If you are bitten by someone's dog while out jogging through the park, are they liable for your injuries? What about while you are visiting at their home? How about if you cut across their yard without their permission as a shortcut home?
Under California's Civil Code, Section 3342, otherwise known as the "dog bite law," the strict liability that is imposed on dog owners would make the owners liable for bites from their dog in the first two scenarios, but not in the latter.
Strict liability means that California dogs don't get a free pass to bite someone before their owners have to assume responsibility for the damage they caused. Dogs without a biting history who have never exhibited vicious mannerisms toward people or other dogs still must be treated as though they could become a danger, as long as:
-- the person who got bitten was in the owner's home or on their property with their permission, or;
-- the person was in public when they were bit.
As you can see, this exempts dogs who bite trespassers, which many dog owners view as one of the reasons they have dogs in the first place — they can be a deterrent to those who have no business on a person's property.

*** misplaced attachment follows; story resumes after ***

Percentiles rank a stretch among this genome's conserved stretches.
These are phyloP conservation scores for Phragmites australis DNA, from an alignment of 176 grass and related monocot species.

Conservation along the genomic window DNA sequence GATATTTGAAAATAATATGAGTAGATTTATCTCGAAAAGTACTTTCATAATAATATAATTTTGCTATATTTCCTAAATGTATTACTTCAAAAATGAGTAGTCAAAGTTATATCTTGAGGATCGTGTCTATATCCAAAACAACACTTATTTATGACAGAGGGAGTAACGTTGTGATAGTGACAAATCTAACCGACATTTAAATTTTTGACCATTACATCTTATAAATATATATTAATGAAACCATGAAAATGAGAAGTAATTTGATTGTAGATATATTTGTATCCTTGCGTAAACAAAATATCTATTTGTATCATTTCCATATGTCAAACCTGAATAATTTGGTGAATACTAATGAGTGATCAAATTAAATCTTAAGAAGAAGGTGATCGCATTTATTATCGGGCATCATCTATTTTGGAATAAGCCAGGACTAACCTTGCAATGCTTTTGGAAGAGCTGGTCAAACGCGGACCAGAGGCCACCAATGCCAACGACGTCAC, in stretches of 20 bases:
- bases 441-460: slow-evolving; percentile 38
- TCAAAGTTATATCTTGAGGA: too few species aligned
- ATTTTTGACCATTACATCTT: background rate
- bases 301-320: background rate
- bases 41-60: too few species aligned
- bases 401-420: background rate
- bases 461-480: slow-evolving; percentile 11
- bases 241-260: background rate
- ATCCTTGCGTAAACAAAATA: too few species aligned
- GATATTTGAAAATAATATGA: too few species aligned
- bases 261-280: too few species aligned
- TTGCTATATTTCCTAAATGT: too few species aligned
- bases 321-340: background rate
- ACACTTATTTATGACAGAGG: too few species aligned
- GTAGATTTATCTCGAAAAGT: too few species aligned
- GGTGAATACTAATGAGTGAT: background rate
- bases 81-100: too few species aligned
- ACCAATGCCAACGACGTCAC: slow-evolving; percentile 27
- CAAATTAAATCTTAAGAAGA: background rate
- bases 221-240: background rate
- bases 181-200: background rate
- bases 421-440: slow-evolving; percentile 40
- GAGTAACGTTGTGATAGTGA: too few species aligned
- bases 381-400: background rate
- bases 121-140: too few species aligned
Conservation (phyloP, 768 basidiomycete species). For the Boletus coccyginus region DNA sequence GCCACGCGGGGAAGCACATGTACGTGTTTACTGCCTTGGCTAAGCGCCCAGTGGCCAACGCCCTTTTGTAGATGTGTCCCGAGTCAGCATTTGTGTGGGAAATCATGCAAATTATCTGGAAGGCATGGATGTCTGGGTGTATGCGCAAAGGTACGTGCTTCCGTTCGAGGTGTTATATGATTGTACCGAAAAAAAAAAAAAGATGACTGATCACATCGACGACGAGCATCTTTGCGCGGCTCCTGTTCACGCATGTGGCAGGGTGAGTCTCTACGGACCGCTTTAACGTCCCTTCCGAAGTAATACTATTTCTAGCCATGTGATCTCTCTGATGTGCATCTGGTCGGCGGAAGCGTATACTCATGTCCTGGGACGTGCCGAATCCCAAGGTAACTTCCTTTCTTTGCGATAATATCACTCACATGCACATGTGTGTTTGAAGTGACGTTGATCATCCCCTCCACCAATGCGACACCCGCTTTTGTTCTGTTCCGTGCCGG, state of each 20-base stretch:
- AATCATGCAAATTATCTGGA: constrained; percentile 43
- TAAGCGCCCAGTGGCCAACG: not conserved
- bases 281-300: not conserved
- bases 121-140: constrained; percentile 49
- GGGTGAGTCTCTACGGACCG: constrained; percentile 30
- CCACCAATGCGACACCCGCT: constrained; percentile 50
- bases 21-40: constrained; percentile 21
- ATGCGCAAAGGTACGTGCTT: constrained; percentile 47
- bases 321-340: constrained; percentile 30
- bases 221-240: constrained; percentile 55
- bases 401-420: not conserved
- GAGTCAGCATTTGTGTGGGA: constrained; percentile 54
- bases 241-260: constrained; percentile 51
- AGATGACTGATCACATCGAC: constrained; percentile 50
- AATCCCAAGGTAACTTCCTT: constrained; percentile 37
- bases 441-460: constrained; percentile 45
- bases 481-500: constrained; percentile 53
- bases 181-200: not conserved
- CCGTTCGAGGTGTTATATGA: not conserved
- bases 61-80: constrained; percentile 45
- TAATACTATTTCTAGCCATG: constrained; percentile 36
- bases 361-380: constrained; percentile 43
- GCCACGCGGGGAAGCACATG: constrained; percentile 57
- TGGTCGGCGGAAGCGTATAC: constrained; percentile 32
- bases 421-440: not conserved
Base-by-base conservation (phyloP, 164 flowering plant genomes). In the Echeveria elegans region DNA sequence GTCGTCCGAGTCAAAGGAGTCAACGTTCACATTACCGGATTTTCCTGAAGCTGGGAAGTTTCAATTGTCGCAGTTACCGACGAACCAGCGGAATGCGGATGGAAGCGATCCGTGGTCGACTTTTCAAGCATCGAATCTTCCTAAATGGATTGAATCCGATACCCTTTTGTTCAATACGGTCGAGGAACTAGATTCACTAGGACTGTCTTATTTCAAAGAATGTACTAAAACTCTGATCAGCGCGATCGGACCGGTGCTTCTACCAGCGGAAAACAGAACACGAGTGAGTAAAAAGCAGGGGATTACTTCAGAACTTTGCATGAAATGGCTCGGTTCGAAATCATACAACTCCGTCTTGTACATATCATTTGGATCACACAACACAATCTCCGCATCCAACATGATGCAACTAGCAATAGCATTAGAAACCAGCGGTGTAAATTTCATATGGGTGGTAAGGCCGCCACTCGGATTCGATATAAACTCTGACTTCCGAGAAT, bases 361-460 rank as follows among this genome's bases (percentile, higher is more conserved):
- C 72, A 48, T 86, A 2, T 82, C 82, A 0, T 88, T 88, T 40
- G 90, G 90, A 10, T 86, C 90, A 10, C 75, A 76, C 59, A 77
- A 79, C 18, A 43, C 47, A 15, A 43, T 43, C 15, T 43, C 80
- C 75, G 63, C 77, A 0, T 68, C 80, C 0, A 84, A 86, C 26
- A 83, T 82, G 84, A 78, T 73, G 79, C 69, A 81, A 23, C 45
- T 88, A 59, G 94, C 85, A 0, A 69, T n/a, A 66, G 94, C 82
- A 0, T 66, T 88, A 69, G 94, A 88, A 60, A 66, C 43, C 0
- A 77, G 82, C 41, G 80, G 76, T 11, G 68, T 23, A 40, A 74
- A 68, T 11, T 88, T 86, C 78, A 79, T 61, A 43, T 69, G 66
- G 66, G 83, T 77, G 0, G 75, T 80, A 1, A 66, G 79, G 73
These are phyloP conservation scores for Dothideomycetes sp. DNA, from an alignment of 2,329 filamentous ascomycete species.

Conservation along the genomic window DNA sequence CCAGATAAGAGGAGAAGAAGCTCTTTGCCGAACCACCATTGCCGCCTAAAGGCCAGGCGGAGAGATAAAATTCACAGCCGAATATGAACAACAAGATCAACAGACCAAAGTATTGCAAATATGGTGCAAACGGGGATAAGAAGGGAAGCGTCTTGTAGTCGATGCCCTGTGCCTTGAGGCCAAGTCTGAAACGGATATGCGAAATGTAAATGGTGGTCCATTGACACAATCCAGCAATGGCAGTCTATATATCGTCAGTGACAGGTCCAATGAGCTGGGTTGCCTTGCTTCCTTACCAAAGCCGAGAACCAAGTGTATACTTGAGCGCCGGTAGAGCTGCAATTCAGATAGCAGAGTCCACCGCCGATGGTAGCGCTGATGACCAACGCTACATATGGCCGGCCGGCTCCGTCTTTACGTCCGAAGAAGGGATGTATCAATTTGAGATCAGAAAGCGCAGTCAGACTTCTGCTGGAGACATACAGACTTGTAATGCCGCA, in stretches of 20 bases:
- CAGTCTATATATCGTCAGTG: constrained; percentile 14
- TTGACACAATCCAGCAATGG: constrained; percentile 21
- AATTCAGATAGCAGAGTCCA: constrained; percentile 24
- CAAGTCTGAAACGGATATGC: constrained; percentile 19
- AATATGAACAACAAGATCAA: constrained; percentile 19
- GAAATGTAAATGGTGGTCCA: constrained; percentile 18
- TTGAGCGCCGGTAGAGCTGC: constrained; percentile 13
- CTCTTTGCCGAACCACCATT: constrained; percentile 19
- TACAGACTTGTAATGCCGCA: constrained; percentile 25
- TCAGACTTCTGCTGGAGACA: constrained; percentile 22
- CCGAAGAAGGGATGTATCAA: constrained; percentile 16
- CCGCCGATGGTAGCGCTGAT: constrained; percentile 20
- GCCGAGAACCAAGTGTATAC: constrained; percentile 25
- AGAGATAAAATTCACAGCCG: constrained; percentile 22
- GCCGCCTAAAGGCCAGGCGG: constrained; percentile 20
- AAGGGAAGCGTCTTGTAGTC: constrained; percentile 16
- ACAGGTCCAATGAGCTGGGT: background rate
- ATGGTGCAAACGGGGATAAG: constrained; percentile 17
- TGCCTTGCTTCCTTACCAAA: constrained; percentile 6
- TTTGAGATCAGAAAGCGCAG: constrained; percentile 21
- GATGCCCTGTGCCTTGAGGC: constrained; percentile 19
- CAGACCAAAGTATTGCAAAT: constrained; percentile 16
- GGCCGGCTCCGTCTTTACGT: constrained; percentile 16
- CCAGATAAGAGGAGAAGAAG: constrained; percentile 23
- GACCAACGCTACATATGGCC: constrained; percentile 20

There are other exceptions, including property damage or other injuries, such as a twisted ankle from a dog who jumps up and knocks a visitor down, and all military and police dogs carrying out their lawful duties. The dog's owner is also the only one held liable.
Some municipal codes have stricter regulations in place regarding dog bites, so it is always a good idea to investigate the individual codes where the attack occurred if you got bit by a dog and decide to file a claim for damages.
Those who have been bitten by a dog in California have up to two years to take action and file a lawsuit if they choose. An attorney can assist you with doing so before your case proscribes and you no longer have a right to seek compensation for your injuries.
Source: FIndLaw, "Los Angeles Dog Bites: The Basics," accessed Nov. 25, 2016